Army Halts Construction of Dakota Access Pipeline

In a big win for the Standing Rock tribe, the Corps of Engineers says other routes should be explored.

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Update: Energy Transfer Partners, which is building the Dakota Access Pipeline, has harshly criticized the Army’s decision. “The White House’s directive today to the Corps for further delay is just the latest in a series of overt and transparent political actions by an administration which has abandoned the rule of law in favor of currying favor with a narrow and extreme political constituency,” it said in a statement. It said it expects to finish the pipeline without any additional rerouting.”

The US Army Corps of Engineers will not grant a permit for the controversial Dakota Access pipeline to cross under Lake Oahu in South Dakota, a decision that could halt construction of the last link of the controversial pipeline that has been the subject of protests for the better part of this year. The water protectors, as they refer to themselves, have set up camps in the path of the pipeline in solidarity with the Standing Rock Sioux tribe, which opposes the project. This weekend, veterans from around the country converged on the region to show their support.

The Standing Rock Sioux Tribe issued a statement commending “the courage that it took for Barack Obama, the Army Corps, the Department of Justice and the Department of Interior to take steps to correct the course of history and do the right thing.” Tribal chairman David Archambault also expressed hope that the incoming Trump administration would “respect this decision.”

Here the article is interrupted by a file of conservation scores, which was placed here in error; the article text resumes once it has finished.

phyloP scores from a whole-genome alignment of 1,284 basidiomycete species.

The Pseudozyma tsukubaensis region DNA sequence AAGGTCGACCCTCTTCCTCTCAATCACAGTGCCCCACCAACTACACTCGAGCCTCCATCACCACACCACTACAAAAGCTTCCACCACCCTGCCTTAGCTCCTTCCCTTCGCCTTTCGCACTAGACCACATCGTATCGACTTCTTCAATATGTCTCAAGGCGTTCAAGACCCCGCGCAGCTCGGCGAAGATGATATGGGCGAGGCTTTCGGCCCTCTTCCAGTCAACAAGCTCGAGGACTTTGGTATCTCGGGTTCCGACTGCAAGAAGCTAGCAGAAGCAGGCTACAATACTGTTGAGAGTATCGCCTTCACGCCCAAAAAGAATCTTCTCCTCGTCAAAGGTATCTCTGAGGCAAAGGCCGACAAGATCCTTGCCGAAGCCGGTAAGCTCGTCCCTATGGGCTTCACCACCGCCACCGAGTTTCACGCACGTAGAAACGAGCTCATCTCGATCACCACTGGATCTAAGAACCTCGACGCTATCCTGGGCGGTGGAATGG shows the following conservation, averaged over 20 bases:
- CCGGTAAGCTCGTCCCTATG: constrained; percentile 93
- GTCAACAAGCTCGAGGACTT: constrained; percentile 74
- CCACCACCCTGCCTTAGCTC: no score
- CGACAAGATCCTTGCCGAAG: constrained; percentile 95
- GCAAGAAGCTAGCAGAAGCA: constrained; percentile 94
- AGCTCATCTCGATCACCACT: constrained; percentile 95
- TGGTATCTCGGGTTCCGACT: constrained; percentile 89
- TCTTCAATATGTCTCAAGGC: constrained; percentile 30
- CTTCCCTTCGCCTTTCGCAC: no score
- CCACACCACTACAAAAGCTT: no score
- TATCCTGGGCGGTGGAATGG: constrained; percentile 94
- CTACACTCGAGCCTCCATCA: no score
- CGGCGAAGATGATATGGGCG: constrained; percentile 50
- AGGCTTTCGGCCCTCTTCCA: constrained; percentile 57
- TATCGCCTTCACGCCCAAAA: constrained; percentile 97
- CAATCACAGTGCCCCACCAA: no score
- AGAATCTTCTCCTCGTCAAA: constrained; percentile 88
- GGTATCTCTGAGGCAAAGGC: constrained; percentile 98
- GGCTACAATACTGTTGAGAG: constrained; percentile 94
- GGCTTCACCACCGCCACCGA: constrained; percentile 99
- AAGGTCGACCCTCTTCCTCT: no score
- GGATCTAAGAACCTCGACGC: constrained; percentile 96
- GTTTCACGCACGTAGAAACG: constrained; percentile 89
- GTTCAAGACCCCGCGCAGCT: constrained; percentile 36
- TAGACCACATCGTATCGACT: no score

In its statement, the Army said it believes the pipeline route should be subject to a full environmental impact statement “with full public input and analysis.” That process typically takes multiple months, often years.

Mother Jones’ Wes Enzinna is currently enroute to the area and will continue covering this developing story.

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Fact:

In-depth journalism that investigates the powerful takes real money and is so damn important right now.But it doesn’t take a Mother Jones investigation to know that billionaires and corporations will never fund the type of reporting (like they do politicians) we do that exists to help bring about change. Instead, our mission-driven journalism is made possible by people power, and has been for 46 years now since our founding as a non-profit.

In “TITLE TK” Monica Bauerlein writes about the perilous moment we’re in, and why it’s so important that we raise $325,000 by the time November’s midterms are decided so we can be ready to throw everything we have at the big issues facing the nation no matter what happens. Please help MoJo’s people-powered journalism with a donation today.

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